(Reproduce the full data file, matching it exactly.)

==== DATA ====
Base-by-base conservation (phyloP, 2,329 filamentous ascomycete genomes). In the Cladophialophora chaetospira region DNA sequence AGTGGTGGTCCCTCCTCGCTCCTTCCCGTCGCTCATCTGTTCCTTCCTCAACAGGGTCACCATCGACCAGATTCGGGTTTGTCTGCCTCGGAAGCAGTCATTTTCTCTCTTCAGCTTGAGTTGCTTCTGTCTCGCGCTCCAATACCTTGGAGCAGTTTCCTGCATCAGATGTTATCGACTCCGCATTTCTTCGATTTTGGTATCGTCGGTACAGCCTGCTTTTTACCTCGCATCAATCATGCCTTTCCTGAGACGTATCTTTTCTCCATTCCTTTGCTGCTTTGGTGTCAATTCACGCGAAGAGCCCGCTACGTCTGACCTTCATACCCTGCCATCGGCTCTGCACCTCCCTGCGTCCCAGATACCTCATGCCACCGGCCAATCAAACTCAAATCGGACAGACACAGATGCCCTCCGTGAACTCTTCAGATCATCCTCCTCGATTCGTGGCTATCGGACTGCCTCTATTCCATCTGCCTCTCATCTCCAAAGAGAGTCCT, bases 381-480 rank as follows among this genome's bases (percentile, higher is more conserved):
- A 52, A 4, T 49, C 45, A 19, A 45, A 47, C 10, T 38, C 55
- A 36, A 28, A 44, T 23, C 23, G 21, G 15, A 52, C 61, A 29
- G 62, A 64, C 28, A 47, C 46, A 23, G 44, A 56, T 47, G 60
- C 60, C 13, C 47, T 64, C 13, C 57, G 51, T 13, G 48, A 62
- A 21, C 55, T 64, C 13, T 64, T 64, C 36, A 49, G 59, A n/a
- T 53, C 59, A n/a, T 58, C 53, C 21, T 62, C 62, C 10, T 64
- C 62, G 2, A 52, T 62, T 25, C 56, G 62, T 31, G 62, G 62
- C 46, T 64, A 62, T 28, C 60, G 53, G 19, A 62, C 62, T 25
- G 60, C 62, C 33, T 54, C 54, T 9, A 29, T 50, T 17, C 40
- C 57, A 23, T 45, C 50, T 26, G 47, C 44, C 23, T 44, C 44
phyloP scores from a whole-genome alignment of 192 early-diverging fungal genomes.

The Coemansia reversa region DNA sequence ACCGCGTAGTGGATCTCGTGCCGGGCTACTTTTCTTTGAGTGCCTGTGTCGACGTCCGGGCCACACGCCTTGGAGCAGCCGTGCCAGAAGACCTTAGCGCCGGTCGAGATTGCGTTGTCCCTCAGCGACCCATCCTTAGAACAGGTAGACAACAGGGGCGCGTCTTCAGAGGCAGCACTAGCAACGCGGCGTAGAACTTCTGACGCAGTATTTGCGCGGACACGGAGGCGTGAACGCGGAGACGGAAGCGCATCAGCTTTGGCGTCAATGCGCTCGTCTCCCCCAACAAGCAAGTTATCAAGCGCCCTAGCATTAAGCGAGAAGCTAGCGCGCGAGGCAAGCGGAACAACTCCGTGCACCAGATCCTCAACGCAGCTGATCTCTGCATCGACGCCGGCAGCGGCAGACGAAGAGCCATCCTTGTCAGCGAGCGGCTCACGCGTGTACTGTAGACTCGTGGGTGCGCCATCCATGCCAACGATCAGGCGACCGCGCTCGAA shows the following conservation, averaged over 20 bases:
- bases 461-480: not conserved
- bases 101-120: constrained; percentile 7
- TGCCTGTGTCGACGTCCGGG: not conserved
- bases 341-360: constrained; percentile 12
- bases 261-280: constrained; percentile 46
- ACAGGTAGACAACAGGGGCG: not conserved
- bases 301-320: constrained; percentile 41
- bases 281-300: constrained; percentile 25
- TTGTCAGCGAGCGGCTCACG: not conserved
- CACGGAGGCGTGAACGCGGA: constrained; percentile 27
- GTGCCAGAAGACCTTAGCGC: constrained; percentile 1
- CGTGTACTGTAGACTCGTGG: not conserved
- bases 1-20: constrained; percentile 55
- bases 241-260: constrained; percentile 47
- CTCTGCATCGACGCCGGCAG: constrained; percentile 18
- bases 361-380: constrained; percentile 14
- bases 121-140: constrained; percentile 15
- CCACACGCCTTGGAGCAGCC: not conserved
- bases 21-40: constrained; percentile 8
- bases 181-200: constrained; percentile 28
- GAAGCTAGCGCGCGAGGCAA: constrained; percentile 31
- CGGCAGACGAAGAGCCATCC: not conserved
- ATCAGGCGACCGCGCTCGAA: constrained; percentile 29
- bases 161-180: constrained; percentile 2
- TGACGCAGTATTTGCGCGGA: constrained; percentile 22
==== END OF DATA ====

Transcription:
Base-by-base conservation (phyloP, 2,329 filamentous ascomycete genomes). In the Cladophialophora chaetospira region DNA sequence AGTGGTGGTCCCTCCTCGCTCCTTCCCGTCGCTCATCTGTTCCTTCCTCAACAGGGTCACCATCGACCAGATTCGGGTTTGTCTGCCTCGGAAGCAGTCATTTTCTCTCTTCAGCTTGAGTTGCTTCTGTCTCGCGCTCCAATACCTTGGAGCAGTTTCCTGCATCAGATGTTATCGACTCCGCATTTCTTCGATTTTGGTATCGTCGGTACAGCCTGCTTTTTACCTCGCATCAATCATGCCTTTCCTGAGACGTATCTTTTCTCCATTCCTTTGCTGCTTTGGTGTCAATTCACGCGAAGAGCCCGCTACGTCTGACCTTCATACCCTGCCATCGGCTCTGCACCTCCCTGCGTCCCAGATACCTCATGCCACCGGCCAATCAAACTCAAATCGGACAGACACAGATGCCCTCCGTGAACTCTTCAGATCATCCTCCTCGATTCGTGGCTATCGGACTGCCTCTATTCCATCTGCCTCTCATCTCCAAAGAGAGTCCT, bases 381-480 rank as follows among this genome's bases (percentile, higher is more conserved):
- A 52, A 4, T 49, C 45, A 19, A 45, A 47, C 10, T 38, C 55
- A 36, A 28, A 44, T 23, C 23, G 21, G 15, A 52, C 61, A 29
- G 62, A 64, C 28, A 47, C 46, A 23, G 44, A 56, T 47, G 60
- C 60, C 13, C 47, T 64, C 13, C 57, G 51, T 13, G 48, A 62
- A 21, C 55, T 64, C 13, T 64, T 64, C 36, A 49, G 59, A n/a
- T 53, C 59, A n/a, T 58, C 53, C 21, T 62, C 62, C 10, T 64
- C 62, G 2, A 52, T 62, T 25, C 56, G 62, T 31, G 62, G 62
- C 46, T 64, A 62, T 28, C 60, G 53, G 19, A 62, C 62, T 25
- G 60, C 62, C 33, T 54, C 54, T 9, A 29, T 50, T 17, C 40
- C 57, A 23, T 45, C 50, T 26, G 47, C 44, C 23, T 44, C 44
phyloP scores from a whole-genome alignment of 192 early-diverging fungal genomes.

The Coemansia reversa region DNA sequence ACCGCGTAGTGGATCTCGTGCCGGGCTACTTTTCTTTGAGTGCCTGTGTCGACGTCCGGGCCACACGCCTTGGAGCAGCCGTGCCAGAAGACCTTAGCGCCGGTCGAGATTGCGTTGTCCCTCAGCGACCCATCCTTAGAACAGGTAGACAACAGGGGCGCGTCTTCAGAGGCAGCACTAGCAACGCGGCGTAGAACTTCTGACGCAGTATTTGCGCGGACACGGAGGCGTGAACGCGGAGACGGAAGCGCATCAGCTTTGGCGTCAATGCGCTCGTCTCCCCCAACAAGCAAGTTATCAAGCGCCCTAGCATTAAGCGAGAAGCTAGCGCGCGAGGCAAGCGGAACAACTCCGTGCACCAGATCCTCAACGCAGCTGATCTCTGCATCGACGCCGGCAGCGGCAGACGAAGAGCCATCCTTGTCAGCGAGCGGCTCACGCGTGTACTGTAGACTCGTGGGTGCGCCATCCATGCCAACGATCAGGCGACCGCGCTCGAA shows the following conservation, averaged over 20 bases:
- bases 461-480: not conserved
- bases 101-120: constrained; percentile 7
- TGCCTGTGTCGACGTCCGGG: not conserved
- bases 341-360: constrained; percentile 12
- bases 261-280: constrained; percentile 46
- ACAGGTAGACAACAGGGGCG: not conserved
- bases 301-320: constrained; percentile 41
- bases 281-300: constrained; percentile 25
- TTGTCAGCGAGCGGCTCACG: not conserved
- CACGGAGGCGTGAACGCGGA: constrained; percentile 27
- GTGCCAGAAGACCTTAGCGC: constrained; percentile 1
- CGTGTACTGTAGACTCGTGG: not conserved
- bases 1-20: constrained; percentile 55
- bases 241-260: constrained; percentile 47
- CTCTGCATCGACGCCGGCAG: constrained; percentile 18
- bases 361-380: constrained; percentile 14
- bases 121-140: constrained; percentile 15
- CCACACGCCTTGGAGCAGCC: not conserved
- bases 21-40: constrained; percentile 8
- bases 181-200: constrained; percentile 28
- GAAGCTAGCGCGCGAGGCAA: constrained; percentile 31
- CGGCAGACGAAGAGCCATCC: not conserved
- ATCAGGCGACCGCGCTCGAA: constrained; percentile 29
- bases 161-180: constrained; percentile 2
- TGACGCAGTATTTGCGCGGA: constrained; percentile 22